A magazine for friends of the Warren Alpert Medical School of Brown University.

Script Doctor to the Rescue


A psychiatrist advises patients and screenwriters.

By day, Stephanie Hartselle F’12, MD, is a clinical associate professor of psychiatry and human behavior at Brown with a private practice in Providence. By night, she’s a superhero—saving TV and film scripts from insensitive and hackneyed depictions of mental illness and therapy.

How did you get involved in this work?

I’m a media spokesperson for the American Academy of Child and Adolescent Psychiatry, and sometimes I’ll speak about social media and streaming programs that portray mental illness in a less-than-dignified way. Through that work, I was contacted by a director who works for Sundance. I also lecture first-year medical students and tend to use movie clips to demonstrate how personality disorders or different types of episodic mood disorders can be portrayed well or mistakenly. One of the students I taught happened to be close friends with a producer.

What kinds of projects have you consulted on?

I either get sci-fi or comics. It’s not the genre I watch. The first large movie I consulted on was about [the DC comic character]Harley Quinn. But all I knew was that it was called Birds of Prey. I remember turning to my husband and saying, “I think they want me to consult on a bird documentary.”

How does your psychiatric expertise come into play with these fantastical storylines?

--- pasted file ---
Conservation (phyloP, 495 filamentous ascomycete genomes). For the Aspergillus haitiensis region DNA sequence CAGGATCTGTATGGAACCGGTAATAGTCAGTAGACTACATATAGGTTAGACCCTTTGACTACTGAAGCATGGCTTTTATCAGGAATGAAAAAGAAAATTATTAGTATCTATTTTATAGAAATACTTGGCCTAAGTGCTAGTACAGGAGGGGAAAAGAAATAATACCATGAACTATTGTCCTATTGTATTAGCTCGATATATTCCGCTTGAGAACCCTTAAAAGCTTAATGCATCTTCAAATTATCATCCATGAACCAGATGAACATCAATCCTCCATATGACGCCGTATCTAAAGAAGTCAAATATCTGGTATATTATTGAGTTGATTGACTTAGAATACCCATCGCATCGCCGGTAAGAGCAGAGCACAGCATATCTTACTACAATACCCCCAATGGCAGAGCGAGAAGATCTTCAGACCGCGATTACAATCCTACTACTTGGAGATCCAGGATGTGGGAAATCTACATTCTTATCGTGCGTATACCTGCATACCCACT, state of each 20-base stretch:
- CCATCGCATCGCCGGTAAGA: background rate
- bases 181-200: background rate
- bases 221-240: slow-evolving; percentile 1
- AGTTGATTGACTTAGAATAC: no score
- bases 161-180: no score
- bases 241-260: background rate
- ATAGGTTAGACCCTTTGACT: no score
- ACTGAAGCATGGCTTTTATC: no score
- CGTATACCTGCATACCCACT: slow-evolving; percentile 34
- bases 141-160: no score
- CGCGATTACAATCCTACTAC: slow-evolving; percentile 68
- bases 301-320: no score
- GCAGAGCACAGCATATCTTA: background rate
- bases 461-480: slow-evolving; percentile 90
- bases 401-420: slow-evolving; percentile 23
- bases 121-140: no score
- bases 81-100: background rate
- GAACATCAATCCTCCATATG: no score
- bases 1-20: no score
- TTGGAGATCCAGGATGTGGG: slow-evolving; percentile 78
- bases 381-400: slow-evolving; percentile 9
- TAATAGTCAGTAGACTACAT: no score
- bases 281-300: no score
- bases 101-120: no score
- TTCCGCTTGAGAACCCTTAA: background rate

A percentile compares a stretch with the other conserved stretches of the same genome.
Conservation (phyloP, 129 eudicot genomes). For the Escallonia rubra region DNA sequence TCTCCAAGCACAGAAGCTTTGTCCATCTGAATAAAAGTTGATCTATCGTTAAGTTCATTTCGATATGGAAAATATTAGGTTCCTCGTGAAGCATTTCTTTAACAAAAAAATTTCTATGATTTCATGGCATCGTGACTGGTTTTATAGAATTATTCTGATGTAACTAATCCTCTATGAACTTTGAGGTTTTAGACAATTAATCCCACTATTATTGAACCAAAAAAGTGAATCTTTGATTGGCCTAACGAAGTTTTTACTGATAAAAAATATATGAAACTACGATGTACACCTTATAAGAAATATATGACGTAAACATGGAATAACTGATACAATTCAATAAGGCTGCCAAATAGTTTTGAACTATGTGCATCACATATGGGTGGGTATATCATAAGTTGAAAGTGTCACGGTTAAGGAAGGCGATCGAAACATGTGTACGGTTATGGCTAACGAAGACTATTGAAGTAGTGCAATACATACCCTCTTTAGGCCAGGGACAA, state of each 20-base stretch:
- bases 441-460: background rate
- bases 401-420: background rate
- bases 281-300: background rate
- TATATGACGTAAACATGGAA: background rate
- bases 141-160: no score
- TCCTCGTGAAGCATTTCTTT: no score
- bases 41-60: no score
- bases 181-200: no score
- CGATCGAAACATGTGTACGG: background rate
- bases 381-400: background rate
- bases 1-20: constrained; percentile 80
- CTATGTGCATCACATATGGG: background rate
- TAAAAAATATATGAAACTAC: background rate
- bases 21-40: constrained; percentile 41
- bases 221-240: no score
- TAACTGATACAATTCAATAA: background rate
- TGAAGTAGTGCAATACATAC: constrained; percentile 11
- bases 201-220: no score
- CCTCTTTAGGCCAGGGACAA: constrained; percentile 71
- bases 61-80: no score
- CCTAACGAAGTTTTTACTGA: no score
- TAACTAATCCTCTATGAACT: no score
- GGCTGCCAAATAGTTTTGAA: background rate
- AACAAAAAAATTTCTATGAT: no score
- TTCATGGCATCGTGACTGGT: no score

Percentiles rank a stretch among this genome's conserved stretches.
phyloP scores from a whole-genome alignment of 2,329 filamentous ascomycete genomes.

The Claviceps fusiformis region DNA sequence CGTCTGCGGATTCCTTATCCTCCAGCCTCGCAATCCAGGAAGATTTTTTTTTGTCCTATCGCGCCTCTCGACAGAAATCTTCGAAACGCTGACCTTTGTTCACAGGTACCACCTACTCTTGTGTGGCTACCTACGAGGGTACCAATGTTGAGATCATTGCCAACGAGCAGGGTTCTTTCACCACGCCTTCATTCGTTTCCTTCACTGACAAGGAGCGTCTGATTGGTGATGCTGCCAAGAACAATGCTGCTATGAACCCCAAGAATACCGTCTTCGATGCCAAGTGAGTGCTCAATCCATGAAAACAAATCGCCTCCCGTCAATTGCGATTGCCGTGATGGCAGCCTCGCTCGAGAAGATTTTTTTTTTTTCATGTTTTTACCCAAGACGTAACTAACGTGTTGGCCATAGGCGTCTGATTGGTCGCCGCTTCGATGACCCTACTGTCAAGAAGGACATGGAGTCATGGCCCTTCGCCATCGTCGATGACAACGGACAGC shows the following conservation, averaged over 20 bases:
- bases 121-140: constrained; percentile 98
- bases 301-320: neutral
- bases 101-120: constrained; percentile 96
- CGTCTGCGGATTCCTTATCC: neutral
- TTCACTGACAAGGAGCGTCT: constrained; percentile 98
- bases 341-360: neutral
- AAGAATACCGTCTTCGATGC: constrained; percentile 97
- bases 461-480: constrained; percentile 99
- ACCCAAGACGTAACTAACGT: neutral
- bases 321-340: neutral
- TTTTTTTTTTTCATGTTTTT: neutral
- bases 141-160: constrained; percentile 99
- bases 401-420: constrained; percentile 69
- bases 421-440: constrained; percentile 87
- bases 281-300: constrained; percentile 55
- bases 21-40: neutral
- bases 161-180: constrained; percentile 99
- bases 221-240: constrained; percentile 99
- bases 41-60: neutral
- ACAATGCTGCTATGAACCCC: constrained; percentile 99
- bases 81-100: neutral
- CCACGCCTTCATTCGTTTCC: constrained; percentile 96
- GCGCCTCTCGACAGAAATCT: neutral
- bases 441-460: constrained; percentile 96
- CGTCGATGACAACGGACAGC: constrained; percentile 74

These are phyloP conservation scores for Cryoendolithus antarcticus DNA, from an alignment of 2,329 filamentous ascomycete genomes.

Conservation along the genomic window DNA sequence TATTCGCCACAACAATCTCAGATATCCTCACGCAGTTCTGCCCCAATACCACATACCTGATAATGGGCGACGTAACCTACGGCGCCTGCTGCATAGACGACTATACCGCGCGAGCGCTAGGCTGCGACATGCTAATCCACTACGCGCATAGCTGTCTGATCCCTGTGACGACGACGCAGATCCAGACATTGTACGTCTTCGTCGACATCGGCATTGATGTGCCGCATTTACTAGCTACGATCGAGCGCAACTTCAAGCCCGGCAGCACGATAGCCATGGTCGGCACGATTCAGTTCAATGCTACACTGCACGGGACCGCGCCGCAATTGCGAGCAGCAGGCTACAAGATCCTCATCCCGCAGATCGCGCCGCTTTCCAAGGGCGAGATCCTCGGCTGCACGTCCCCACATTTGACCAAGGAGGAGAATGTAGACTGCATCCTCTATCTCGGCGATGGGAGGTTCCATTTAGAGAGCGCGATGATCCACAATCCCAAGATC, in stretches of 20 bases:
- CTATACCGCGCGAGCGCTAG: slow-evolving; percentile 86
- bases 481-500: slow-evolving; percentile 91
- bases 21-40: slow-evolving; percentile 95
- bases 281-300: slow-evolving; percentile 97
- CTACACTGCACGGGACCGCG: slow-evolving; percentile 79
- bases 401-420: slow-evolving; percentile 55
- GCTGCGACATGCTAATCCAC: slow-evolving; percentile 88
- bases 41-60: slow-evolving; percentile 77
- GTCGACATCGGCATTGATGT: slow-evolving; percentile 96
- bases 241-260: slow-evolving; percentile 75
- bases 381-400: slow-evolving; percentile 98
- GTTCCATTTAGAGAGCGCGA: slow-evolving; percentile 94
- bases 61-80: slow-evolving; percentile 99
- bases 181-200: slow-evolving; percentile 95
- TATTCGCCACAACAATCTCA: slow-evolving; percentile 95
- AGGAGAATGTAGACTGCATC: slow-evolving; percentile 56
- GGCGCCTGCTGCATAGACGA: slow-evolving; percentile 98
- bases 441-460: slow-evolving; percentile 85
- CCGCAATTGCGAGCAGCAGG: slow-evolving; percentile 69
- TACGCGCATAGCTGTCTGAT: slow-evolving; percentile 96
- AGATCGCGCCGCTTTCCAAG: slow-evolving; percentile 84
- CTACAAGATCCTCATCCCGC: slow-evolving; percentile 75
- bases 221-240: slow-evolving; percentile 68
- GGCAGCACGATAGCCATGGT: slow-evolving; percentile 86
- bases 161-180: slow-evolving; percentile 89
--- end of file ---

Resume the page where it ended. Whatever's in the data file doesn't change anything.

I typically consult on how character personalities would develop. So for example, they might ask, “How would this kind of trauma affect a child who grew up with no parental kindness or warmth?” I have to do a lot of research to figure out whether a personality disorder could develop and how that might play out in front of a camera. Everyone has been very interested and respectful of the thoughts I have to share.

Do you have a particular pet peeve when it comes to onscreen depictions of mental illness and its treatment?

The portrayal of therapists, clinicians, and physicians in dynamics that are absolute breaches of our ethics. Romantic involvement with a patient comes up a lot. I consulted on a script once where a therapist was also best friends with her patient. I kept saying, “This cannot happen.” It’s unethical to show this and not comment on how it’s inappropriate.


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